Urán: 'The gap is pretty important now' at the Giro d'Italia
Colombian loses more ground ahead of rest day
On Saturday, the so-called "Three Tenors" threatened to become a Gang of Four once again after Rigoberto Urán (Etixx-QuickStep) finished safely in the pink jersey group atop Campitello Matese, but the Colombian's Giro d'Italia aspirations suffered another setback on the road to San Giorgio del Sannio on stage 9.
Urán cautious ahead of Giro d’Italia
Aru, Uran happy to take time on Porte in Giro d’Italia team time trial
Giro d'Italia: Urán loses ground and a teammate as Abetone looms
Urán's climbing woes continue during the Giro d'Italia's first summit finish to Abetone
Uran bounces back in Giro d'Italia
Giro d'Italia: Contador puts time into Uran ahead of rest day
When Fabio Aru (Astana) sparked the attacking in the finale by a sharp acceleration on the Passo Serra, both maglia rosa Alberto Contador (Tinkoff-Saxo) and Richie Porte (Sky) jumped briskly across to his rear wheel. Uran, by contrast, was unable to match their tempo, though he was limiting the damage to around 15 seconds by the time he crested the summit with 11 kilometres remaining.
On the sweeping descent and roughly-surfaced final kilometres, however, Contador, Porte and Aru found a common cause, and Urán's deficit over the top three on general classification had stretched out to 46 seconds by the finish.
As the Giro pauses for its first rest day, Urán now lies eighth overall, 2:10 down on Contador, 2:07 behind Aru and 1:48 off Porte. Uran was hit by bronchitis during the Tour de Romandie and was still suffering the effects of his illness during the opening week.
"Yesterday on the climbs I had a better feeling than the last days when I had to fight against bronchitis," Urán said. "But, today, when they accelerated, I simply couldn’t follow the rhythm. I had only to try to think about defending my position until the finish. That's the situation."
Urán haemorrhaged time in Liguria and on the climb to Abetone, and while his performance at Campitello Matese suggested that he had stemmed the flow, he acknowledged on Sunday evening that his deficit is now a significant one.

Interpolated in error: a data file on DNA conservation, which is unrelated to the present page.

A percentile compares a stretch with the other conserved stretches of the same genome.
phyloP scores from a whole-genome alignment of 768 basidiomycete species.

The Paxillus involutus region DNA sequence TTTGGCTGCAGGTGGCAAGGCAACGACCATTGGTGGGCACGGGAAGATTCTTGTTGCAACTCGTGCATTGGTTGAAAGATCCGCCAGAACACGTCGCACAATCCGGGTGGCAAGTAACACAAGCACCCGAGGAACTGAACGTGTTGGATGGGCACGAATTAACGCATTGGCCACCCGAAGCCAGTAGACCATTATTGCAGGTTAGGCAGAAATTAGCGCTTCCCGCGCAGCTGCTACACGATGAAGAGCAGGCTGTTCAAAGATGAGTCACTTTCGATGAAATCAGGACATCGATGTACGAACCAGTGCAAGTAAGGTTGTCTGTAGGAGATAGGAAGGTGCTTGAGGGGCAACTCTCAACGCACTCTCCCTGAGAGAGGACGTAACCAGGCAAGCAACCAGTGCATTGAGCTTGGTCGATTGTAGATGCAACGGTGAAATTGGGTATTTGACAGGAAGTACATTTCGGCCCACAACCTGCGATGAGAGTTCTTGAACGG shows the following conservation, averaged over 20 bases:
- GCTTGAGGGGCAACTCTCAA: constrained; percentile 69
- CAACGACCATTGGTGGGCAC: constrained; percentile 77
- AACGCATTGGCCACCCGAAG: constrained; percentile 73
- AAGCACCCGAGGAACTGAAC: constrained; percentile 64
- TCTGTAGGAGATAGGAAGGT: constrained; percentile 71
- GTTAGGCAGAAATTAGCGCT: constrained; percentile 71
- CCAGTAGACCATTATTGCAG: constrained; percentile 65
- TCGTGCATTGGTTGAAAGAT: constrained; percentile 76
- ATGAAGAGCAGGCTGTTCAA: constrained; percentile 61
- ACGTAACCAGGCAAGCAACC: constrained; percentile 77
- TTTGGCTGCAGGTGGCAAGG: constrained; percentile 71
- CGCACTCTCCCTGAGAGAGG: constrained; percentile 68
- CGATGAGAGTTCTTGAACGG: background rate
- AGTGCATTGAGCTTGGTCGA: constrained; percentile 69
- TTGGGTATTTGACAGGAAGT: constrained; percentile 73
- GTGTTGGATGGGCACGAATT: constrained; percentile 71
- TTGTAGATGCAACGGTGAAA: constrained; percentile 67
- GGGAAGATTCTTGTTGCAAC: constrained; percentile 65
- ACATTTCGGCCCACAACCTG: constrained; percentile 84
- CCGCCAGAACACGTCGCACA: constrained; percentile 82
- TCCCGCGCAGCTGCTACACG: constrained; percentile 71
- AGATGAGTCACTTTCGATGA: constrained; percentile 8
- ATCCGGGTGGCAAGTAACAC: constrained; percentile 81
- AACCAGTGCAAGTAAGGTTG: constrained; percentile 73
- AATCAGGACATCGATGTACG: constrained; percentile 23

"I lost some seconds again, and now I am two minutes back. The gap is pretty important now," he said. "But, I'm a fighter, and I know things can change, even in a moment in a three-week race like the Giro."
A surprise victory in the Barolo time trial at the 2014 Giro lifted Urán into the maglia rosa – he would eventual finish second overall behind his fellow countryman Nairo Quintana – and he is hopeful that this year's lone individual test next Saturday can help resuscitate his hopes. The 59km course from Treviso to Valdobbiadene has scope for significant time gaps, though there is a stiff uphill finish at Monte Berico still to come before then. Campitello Matese apart, Uran has been consistently short of the leading trio when the road climbs.
"The goal is to minimize losses until the time trial, and then see what we can do," Urán said. "We'll review the Giro at that point and figure out how we will approach the third week, which will be super hard for sure. It's clear at the end of the first week that Astana is very strong, but the Giro is a long race, and we will do our best."
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Barry Ryan is Head of Features at Cyclingnews. He has covered professional cycling since 2010, reporting from the Tour de France, Giro d’Italia and events from Argentina to Japan. His writing has appeared in The Independent, Procycling and Cycling Plus. He is the author of The Ascent: Sean Kelly, Stephen Roche and the Rise of Irish Cycling’s Golden Generation (opens in new tab), published by Gill Books.